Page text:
Many people believe that startups are far more nimble, less bureaucratic, and less political than large corporations. This is a myth that fails to recognize that, in reality, small businesses are as likely to be poorly run and dysfunctional as big enterprises. Some might suggest even more so.
Two related factors that are considerably more important than “size” are “leadership” and “company culture.” First, it’s often about whoever’s running the show: CEOs, managers, and supervisors. It’s about their experience, their issues, and as importantly, the culture they create and reinforce as the company grows.
Founders often create company cultures in their own image. That’s a normative occurrence and one that can determine how managers and employees alike behave and whether they have what it takes to make it over the long haul. Companies will usually take on the positive energy – and the dysfunctions – of their founders or leaders.
Company culture is how people generally behave and the norms and rituals that propagate throughout an organization, either organically or purposely. Company culture is all about how a company functions. It considers how things are getting done … or not getting done.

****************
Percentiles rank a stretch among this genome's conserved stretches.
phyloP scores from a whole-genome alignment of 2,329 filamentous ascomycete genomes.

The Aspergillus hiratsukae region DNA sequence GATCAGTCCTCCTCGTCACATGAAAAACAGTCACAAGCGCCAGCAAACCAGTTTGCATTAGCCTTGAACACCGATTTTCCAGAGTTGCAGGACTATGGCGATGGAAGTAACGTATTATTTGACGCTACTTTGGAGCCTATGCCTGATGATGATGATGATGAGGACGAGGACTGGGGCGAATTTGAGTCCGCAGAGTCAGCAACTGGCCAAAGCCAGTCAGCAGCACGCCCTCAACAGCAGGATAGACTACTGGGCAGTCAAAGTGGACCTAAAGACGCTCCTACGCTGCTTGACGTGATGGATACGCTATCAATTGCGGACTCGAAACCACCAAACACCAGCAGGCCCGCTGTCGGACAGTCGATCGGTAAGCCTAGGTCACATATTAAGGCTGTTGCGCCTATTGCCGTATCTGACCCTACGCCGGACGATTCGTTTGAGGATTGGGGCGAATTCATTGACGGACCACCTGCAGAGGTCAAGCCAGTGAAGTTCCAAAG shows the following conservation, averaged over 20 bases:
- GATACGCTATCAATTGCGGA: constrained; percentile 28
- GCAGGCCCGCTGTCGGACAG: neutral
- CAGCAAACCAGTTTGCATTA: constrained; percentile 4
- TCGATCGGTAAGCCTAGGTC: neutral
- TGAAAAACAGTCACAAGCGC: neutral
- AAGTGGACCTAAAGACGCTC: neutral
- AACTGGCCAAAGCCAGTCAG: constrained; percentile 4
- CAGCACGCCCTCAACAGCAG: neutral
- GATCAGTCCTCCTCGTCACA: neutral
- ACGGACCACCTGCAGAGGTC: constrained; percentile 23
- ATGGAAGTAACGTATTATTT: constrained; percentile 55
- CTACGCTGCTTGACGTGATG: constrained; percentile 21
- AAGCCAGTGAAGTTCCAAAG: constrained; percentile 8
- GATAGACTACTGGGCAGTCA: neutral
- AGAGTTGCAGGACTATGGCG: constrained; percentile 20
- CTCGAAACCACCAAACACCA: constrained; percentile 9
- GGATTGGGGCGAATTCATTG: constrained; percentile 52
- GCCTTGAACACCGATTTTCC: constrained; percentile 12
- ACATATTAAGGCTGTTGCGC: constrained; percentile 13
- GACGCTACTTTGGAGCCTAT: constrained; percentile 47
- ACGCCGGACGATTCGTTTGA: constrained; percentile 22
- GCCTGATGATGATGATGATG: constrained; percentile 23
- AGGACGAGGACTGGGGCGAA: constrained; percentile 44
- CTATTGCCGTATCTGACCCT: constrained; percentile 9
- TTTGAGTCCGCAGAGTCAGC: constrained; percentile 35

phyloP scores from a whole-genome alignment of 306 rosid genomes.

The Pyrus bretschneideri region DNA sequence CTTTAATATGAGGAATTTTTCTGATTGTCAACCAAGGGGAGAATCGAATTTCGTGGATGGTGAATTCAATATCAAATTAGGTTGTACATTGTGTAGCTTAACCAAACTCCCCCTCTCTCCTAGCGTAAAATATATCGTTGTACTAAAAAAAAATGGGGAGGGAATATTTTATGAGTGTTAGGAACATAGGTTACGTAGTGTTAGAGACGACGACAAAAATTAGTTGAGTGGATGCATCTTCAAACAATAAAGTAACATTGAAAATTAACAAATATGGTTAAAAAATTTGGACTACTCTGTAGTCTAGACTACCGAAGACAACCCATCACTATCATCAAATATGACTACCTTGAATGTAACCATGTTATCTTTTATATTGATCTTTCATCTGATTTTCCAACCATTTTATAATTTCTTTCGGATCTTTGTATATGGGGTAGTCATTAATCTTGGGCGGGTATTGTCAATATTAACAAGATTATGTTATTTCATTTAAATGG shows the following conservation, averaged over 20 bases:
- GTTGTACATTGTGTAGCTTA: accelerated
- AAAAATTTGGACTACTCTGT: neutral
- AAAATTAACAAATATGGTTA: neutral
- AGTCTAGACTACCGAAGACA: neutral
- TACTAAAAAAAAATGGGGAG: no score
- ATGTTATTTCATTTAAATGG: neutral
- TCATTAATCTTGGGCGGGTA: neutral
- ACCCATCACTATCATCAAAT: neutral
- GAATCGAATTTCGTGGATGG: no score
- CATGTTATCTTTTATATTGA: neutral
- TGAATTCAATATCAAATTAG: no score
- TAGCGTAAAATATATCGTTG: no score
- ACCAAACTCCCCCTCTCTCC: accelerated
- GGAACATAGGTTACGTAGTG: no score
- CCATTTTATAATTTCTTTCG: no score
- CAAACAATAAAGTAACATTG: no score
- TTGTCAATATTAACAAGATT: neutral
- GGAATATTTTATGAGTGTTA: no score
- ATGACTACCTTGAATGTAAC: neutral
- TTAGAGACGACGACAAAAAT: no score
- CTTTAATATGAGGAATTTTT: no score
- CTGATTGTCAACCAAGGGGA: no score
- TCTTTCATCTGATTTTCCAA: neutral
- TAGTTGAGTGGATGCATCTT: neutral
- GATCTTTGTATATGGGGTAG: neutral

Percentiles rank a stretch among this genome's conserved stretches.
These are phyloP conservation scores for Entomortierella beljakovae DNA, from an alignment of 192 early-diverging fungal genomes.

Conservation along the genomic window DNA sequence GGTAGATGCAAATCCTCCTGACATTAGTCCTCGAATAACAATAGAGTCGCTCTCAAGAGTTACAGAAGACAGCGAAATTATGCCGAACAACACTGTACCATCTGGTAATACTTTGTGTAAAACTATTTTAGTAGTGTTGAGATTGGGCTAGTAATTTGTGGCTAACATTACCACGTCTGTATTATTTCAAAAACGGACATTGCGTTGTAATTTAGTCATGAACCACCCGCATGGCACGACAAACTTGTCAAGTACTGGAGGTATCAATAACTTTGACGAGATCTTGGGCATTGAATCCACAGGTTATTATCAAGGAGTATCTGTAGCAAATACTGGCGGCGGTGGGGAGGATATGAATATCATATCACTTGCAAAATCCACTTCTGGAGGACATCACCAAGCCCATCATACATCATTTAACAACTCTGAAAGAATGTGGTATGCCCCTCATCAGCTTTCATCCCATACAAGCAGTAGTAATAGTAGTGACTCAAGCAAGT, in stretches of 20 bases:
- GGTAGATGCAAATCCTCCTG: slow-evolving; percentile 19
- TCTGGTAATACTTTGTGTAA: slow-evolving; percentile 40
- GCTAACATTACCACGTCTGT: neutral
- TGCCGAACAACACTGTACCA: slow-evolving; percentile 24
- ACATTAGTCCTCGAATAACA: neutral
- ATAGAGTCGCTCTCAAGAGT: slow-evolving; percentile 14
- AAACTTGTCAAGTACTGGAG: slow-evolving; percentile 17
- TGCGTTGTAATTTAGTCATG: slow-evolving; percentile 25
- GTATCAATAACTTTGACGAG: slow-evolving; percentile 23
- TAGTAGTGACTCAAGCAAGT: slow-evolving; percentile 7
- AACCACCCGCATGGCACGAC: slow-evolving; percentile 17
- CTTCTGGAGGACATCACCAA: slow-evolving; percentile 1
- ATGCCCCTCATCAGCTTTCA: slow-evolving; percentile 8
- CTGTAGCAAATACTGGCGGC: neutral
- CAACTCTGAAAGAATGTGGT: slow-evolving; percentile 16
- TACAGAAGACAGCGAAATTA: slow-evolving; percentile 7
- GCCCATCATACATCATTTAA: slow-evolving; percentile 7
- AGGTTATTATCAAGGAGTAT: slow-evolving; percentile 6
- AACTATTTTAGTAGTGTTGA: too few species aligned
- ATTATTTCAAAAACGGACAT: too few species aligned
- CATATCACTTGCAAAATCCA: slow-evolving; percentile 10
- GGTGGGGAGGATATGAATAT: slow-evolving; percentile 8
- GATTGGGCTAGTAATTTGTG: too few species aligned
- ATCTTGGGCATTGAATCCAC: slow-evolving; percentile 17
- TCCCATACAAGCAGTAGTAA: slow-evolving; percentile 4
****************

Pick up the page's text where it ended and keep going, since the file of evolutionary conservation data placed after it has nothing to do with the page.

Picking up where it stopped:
As you consider company culture, it becomes clear that size really doesn’t matter. A positive culture can be defined and reinforced as a company scales as readily as a negative culture can make things come to a standstill in a tiny firm run by a maniacal control freak.[ux_text text_pos=”center” height=”auto” text_align=”center” text_color=”dark” padding=”30px”] Learn more by reading “How Small Teams Can Achieve Big Results” from Entrepreneur [/ux_text]
Everyone thinks they’ll be better off as entrepreneurs, and there is a conventional wisdom that remains in our society that suggests that smaller companies are better to work for than corporate giants. Both are myths. You can achieve personal fulfillment and career success working for big companies, small companies, your own company, or any combination thereof. The myth of bigger is better might make for a nice sound bite, but it is rarely the case. Bigger isn’t better – better is better.
The bottom line is: it’s not whether or not to grow, but how to grow. Growth should be led by design, purpose, intent, and with great focus. It should never be allowed to spin out of control, or to become the sole, or even the top priority.
Growth shouldn’t be an expression or measure of ego, but should be a gauge of the health of your leadership, your brand and your culture. Ultimately, it’s not really the growth that matters, but the discoveries made along the path to growth, and the outcomes achieved as the result of growth that produce the most value.